Panduri, a Georgian traditional instrument.
Soviet postage stamp depicting traditional musical instruments of Georgia.


Only the mountain inhabitants of Georgia preserve the bowed Chuniri in its original form. This instrument is considered to be a national instrument of Svaneti and is thought to have spread in the other regions of Georgia from there. Chuniri has different names in different regions: in Khevsureti, Tusheti (Eastern mountainous parts) its name is Chuniri, and in Racha, Guria (western parts of Georgia) "Chianuri". Chuniri is used for accompaniment. It is often played in an ensemble with Changi (harp) and Salamuri (flute). Both men and women played it. Accompaniment of solo songs, national heroic poems and dance melodies were performed on it in Svaneti. Chuniri and Changi are often played together in an ensemble when performing polyphonic songs. More than one Chianuri at a time is not used. Chianuri is kept in a warm place.

Often, especially in rainy days it was warmed in the sun or near fireplace before using, in order to emit more harmonious sounds. This fact is acknowledged in all regions where the fiddlestick instruments were spread. That is done generally because dampness and wind make a certain effect on the instrument's resonant body and the leather that covers it. In Svaneti and Racha people even could make a weather forecast according to the sound produced by Chianuri. Weak and unclear sounds were the signs of a rainy weather.

The instrument's side strings i.e. first and third strings are tuned in fourth, but the middle (second) string is tuned in third with the lowest string and second with the top string. It was a tradition to play Chuniri late in the evening the day before a funeral. For instance, one of the relatives (man) of a dead person would sit down in open air by the bonfire and play a sad melody. In his song (sang in a low voice) he would remember the life of the deceased person and the lives of ancestors of the family. Most of the songs performed on Chianuri are connected with sad occasions. There is an expression in Svaneti that "Chuniri is for sorrow". However, it can be used at parties as well.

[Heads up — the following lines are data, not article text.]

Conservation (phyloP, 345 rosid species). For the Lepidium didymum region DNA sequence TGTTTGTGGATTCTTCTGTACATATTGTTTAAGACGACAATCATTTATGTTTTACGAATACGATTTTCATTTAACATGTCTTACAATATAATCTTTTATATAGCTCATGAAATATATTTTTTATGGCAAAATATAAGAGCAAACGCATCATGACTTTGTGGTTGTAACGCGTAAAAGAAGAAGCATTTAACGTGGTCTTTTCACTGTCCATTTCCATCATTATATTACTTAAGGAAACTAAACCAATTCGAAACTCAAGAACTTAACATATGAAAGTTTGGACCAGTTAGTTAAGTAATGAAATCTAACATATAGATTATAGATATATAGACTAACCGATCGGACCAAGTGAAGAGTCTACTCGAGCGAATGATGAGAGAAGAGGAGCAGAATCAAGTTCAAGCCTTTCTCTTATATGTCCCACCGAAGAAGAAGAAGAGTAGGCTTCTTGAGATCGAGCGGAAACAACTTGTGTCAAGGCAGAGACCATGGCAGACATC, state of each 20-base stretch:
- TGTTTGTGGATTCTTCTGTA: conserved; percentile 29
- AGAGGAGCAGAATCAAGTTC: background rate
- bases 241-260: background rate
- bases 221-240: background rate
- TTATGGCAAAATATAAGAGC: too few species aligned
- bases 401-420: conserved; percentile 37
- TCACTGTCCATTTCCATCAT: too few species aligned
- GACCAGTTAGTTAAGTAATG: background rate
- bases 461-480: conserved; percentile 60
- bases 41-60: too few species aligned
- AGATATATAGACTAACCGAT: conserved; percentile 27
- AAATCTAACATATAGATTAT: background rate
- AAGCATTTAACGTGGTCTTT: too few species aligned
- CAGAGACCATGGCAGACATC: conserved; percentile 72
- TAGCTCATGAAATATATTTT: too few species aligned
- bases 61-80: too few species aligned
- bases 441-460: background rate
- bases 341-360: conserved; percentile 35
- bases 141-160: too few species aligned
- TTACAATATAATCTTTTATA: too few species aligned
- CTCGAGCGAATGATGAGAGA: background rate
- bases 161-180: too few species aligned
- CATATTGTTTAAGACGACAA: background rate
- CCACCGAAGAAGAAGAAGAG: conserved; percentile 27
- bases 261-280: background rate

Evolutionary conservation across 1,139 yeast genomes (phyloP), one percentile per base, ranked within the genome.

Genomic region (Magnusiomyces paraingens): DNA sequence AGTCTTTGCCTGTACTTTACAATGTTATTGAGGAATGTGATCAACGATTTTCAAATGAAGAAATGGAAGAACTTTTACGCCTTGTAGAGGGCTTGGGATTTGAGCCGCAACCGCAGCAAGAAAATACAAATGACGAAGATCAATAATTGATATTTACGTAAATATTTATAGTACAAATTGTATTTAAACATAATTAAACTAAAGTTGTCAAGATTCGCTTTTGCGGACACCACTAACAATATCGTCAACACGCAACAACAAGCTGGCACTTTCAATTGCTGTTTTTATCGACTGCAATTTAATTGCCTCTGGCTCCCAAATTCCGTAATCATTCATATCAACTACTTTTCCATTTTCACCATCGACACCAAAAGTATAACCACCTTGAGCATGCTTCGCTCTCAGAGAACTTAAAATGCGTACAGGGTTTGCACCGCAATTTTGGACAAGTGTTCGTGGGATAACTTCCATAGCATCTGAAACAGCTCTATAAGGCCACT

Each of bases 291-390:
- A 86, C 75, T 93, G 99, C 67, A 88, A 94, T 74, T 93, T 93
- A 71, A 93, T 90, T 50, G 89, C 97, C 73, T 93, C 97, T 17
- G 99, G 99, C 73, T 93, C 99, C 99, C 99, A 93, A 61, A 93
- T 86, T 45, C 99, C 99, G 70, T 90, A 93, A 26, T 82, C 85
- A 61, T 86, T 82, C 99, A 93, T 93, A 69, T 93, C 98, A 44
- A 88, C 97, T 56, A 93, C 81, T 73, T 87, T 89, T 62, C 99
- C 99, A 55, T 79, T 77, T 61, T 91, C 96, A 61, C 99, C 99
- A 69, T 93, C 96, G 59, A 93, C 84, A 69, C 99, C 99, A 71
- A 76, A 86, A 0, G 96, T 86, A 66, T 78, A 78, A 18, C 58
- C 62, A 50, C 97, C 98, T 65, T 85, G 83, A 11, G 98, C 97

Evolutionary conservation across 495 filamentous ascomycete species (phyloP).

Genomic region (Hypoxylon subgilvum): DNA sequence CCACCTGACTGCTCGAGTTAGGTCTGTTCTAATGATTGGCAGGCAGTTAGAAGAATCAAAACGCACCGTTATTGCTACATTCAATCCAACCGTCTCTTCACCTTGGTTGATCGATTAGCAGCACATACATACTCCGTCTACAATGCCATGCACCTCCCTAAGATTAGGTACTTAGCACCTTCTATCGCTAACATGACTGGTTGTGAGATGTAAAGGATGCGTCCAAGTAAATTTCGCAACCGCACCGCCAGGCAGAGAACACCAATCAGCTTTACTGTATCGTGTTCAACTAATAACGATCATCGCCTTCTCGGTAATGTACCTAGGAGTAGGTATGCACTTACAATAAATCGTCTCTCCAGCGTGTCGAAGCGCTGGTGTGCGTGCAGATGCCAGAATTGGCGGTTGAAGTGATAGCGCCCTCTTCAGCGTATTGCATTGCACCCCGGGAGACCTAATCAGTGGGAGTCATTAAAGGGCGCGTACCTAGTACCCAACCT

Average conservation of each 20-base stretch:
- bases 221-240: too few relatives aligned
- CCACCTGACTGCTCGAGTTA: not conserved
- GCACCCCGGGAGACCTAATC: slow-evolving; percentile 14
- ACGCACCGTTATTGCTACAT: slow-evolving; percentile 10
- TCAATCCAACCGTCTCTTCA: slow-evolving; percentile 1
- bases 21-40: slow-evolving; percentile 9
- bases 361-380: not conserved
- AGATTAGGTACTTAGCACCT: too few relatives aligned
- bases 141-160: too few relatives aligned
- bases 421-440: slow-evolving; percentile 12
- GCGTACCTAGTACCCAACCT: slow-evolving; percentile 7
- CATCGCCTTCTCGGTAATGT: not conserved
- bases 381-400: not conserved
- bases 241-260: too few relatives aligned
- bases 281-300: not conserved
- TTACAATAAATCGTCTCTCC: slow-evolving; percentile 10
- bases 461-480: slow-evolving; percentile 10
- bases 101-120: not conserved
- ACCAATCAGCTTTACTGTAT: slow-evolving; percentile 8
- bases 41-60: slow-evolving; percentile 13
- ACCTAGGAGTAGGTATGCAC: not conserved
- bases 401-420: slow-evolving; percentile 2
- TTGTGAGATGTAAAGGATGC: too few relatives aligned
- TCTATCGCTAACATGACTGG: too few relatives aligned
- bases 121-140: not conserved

The Abkharza is a two-string musical instrument which is played by a bow. It is thought to have spread through Georgia from the region of Abkhazia. Mostly the Abkharza is used as an accompaniment instrument. There are performed one, two or three part songs and national heroic poems on it. Abkharza is cut out of a whole wood piece and has a shape of a boat. Its overall length is 480mm. its upper board is glued back to the main part. On the end it has two tuners.

See also


  1. ^ Edisher Garakanidze. 1991. Musical dialects of Georgian traditional music. PhD, Tbilisi Theatrical Institute
  2. ^ See, for example, Gadakanidze, 1991
  3. ^ a b Ivane Javakhishvili. 2010. The views and theories of Georgian authors. In: Rusudan Tsurtsumua and Joseph Jordania (editors), Echoes from Georgia: Seventeen Arguments on Georgian Polyphony (collection of essays). New York: Nova Science, pg 19-34
  4. ^ Valerian Magradze. 2010. On the problem of Polyphony in Meskhetian Songs In: Rusudan Tsurtsumua and Joseph Jordania (editors), Echoes from Georgia: Seventeen Arguments on Georgian Polyphony (collection of essays). New York: Nova Science, pp.125-134